Skip to main content

"You lie when the truth would sound better!"


Continuing to fly the flag of self-improvement this cold November Friday.  Goodness knows, there is plenty of room for that among humanity.  With that aim in mind, I am occasionally reminded of a saying my late maternal grandmother -- from Asheville, North Carolina -- used routinely when my sister and I were children.  

Sometimes, simple honesty and telling the truth about things, however unpleasant that might be, would sound more believable than continuing to insist on the veracity of the farcical and convoluted story we have woven.  You know?   People aren't that stupid, so being truthful might just win you more credibility than the alternative.

-- Heinz-Ulrich

Comments

  1. I do not recall that many school years Shakespeare quotes but "Tell truth and shame the Devil" from Henry IV Pt1 still continues to inspire me in all things.

    I mutter it every time I see a politician carefully not answering the question or one of my "customers" explaining to me how they are innocent despite overwhelming evidence to the contrary.

    I retire in just over a year, my old bones and ears earing tired of it all. Perhaps when I "hand in my badge" I will read Shakespeare again. Or live in a cave with no Wi Fi.

    ReplyDelete
  2. These days living in a cave with no WiFi sounds better and better. Good God almighty!

    Best Regards,

    Heinz-Ulrich

    ReplyDelete

Post a Comment

All opinions are welcome here. Even those that differ from mine. But let's keep it clean and civil, please.

-- Heinz-Ulrich

Popular Posts

Avoid Careless Chatter. . .

    E specially about the personal details of our lives.  There is a lot that OUGHT to be kept more private in 2022 than has become the accepted norm for many.  With the conscious and intentional cultivation of classic style in mind, however, we want to avoid oversharing and keep a bit more of ourselves to ourselves.  Exactly what personal information and how much of it to keep private seems to be a slippery concept though.  Here’s my take based on what I was told and observed as a child and young person at home.  Basically, one should keep oneself to oneself in all respects (finances, personal worth, accomplishments, politics, sex, dirty laundry, etc.).  As my late father used to advise when we were very small, and I am talking preschool and kindergarten, there were particular subjects that were not discussed outside the immediate family.  There is a time and place for sharing certain details of one’s life, but most of the time, those should be played very close to the chest,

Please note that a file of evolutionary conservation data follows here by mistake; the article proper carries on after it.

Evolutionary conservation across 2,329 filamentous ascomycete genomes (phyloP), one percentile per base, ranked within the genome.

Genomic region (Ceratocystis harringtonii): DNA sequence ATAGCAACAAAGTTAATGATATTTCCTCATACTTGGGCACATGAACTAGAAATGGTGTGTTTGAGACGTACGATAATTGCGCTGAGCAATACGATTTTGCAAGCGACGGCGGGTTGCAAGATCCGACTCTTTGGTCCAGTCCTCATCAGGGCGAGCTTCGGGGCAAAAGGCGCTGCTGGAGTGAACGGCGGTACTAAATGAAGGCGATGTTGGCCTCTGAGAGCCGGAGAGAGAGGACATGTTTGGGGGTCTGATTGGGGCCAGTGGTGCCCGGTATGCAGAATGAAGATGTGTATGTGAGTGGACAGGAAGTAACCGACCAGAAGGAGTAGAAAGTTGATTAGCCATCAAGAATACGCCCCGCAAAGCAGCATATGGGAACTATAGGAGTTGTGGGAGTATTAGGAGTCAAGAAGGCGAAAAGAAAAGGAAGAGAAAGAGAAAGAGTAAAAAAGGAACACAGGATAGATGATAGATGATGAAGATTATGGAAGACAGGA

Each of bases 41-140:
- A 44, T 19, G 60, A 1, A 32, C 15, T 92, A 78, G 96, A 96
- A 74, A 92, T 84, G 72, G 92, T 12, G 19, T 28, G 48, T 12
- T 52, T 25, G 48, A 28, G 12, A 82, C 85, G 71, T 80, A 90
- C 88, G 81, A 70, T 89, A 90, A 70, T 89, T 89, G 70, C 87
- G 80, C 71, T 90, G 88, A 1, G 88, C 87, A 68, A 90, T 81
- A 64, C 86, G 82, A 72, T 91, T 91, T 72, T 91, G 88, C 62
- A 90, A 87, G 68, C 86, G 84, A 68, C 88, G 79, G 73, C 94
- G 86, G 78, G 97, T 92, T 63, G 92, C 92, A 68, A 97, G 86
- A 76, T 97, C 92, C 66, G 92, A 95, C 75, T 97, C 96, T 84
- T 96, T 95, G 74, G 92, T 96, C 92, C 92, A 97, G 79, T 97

I Might As Well Be Spring: The Attire for Monday. . .

    C old, blustery, and wet here in Mid-Michigan today although we might possibly have a couple of inches of wet snow at some point.  It just started actually.  Still some limited cross-country skiing up north at one of the Nordic ski centers we like, apparently, but I have not been able to get away for that. But it is springtime according to the calendar.  Attire-wise, I managed to stow the fall and winter stuff and bring out the spring-summer-early fall gear on Saturday.  Always fun to rediscover what you have not thought about in several months. Equally satisfying to discover items that have not ever seen the light of day.  Such is the case for today's shirt from J. Press (hanging in the closet for a year or more) and the necktie, which (hanging on the back of my tie rack, where I keep all of my repp stripe numbers) for 8-10 years.  Imagine that. -- Heinz Ulrich     P.S. Believe it, or not, someone actually just used word "please" (rather than the brusk "Can I ge

A Little Sisterly Advice. . .

    A s promised, my Washington, D.C.-based sister (she lives within walking distance of The National Cathedral) has sent some photographs of one recent combination of items that are pretty typical of her attire for both work and during her off hours.  Without further ado, let's turn things over to my sister for her particular philosophy on how to present oneself in a put-together way regardless of the situation or occasion: As a wardrobe minimalist, and one raised on Ivy Style, every item in my wardrobe has a purpose. Living in the city, and walking almost everywhere, my clothes need to function in an active capacity.  While I have a classic style, it is most often married with functional edgy pieces (boots, skinny jeans, etc.). In the past 15 years, I have gravitated to a neutral color palette for the clothing items in my closet and, at present, my wardrobe is comprised of 65% black items, 15% blue (including denim), 15% grey, with the balance most likely white (shirts, tees, p